Aim higher in case you fall short

“Aim higher in case you fall short.”

—Suzanne Collins, author of The Hunger Games

Image from Unsplash by Ricardo Arch

I bet you learned a lot about gravity well before you studied the work of Isaac Newton in school.

The world of sports — especially the ones with balls — all taught us to aim higher than our intended target if we wanted to hit the mark.

What are some of the ways you direct your aim higher than your targets knowing well that there are various forces pulling you down?

What personal and professional games are you playing where both internal and external factors get in the way to trip you up or block your path?


Where do you need to aim higher and shoot for the moon?

Even if you miss, you might just land among the stars.

When you lean in, your risk being hit

“When you lean in, your risk being hit.”

Rich Litvin, co-author of The Prosperous Coach

Image from Unsplash by Nicholas Green

In how many areas of your life do you sit on the sidelines as a spectator?

Where in your personal or professional communities are you playing it safe, avoiding the bumps and bruises of the players on the field?

Whether it is in your career, a competitive sporting event, or even in a significant relationship, leaning in has its risks.

What potential rewards will never be realized if you are always keeping your distance?


Where is it time to lean into something of great importance or urgency?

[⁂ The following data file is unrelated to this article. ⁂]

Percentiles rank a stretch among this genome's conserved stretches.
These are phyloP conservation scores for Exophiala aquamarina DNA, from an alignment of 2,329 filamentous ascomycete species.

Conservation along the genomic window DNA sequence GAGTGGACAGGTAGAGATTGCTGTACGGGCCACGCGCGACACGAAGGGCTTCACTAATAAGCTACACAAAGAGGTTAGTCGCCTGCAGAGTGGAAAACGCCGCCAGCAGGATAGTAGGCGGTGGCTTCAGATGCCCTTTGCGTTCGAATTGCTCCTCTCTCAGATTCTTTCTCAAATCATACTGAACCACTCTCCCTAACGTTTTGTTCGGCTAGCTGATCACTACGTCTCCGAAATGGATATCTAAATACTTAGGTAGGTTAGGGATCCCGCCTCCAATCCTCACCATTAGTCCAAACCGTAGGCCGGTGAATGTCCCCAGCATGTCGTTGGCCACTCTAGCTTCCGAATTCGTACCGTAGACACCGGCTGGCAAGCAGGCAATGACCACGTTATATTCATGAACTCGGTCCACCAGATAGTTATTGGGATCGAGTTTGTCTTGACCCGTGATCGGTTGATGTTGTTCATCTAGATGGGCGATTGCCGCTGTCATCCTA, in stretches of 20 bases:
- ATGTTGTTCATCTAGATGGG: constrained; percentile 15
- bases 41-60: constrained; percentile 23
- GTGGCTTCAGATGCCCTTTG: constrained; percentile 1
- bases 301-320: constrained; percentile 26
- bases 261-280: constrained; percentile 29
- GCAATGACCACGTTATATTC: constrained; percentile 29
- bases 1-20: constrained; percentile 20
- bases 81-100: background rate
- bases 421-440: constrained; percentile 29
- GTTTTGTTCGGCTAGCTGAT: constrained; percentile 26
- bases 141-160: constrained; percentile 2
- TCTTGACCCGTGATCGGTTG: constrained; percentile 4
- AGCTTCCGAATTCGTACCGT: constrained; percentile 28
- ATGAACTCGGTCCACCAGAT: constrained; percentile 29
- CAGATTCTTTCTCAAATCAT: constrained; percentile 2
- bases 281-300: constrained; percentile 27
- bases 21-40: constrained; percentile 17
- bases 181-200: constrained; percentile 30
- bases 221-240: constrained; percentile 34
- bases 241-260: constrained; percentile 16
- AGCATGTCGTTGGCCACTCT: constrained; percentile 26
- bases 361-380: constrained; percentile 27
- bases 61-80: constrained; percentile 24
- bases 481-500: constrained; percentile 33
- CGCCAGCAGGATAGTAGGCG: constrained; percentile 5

How can you best prepare yourself for the possible hits you may receive in your efforts to reach some worthy objective?

“Doing your best at this moment puts you in the best place for the next moment.”

“Doing your best at this moment puts you in the best place for the next moment.”

—Author Unknown

Image from Unsplash by Serena Repice Lentini

What percent of the time do you give your personal and professional activities your very best?

How often do you feel stretched and notice the burn physically, mentally, or emotionally as you take on a particular challenge?

In grade school, I had the opportunity to visit New York and climb to the crown of the Statue of Liberty. The 162 steps to the top seemed like a million. I recall the heat and shaking in my legs as I tried to keep pace.

No one was stopping to catch their breath on the various platforms, and I sure didn’t want to look like a slacker in front of my friends.

Twenty minutes or so from my first step, I received my crowning reward, seeing the panoramic view of New York’s skyline, including the twin towers of the World Trade Center, and the Empire State Building.


Where in your world are you holding back your best efforts?

Where would taking those extra steps place you at a higher point to both see and pursue even greater personal and professional excellence?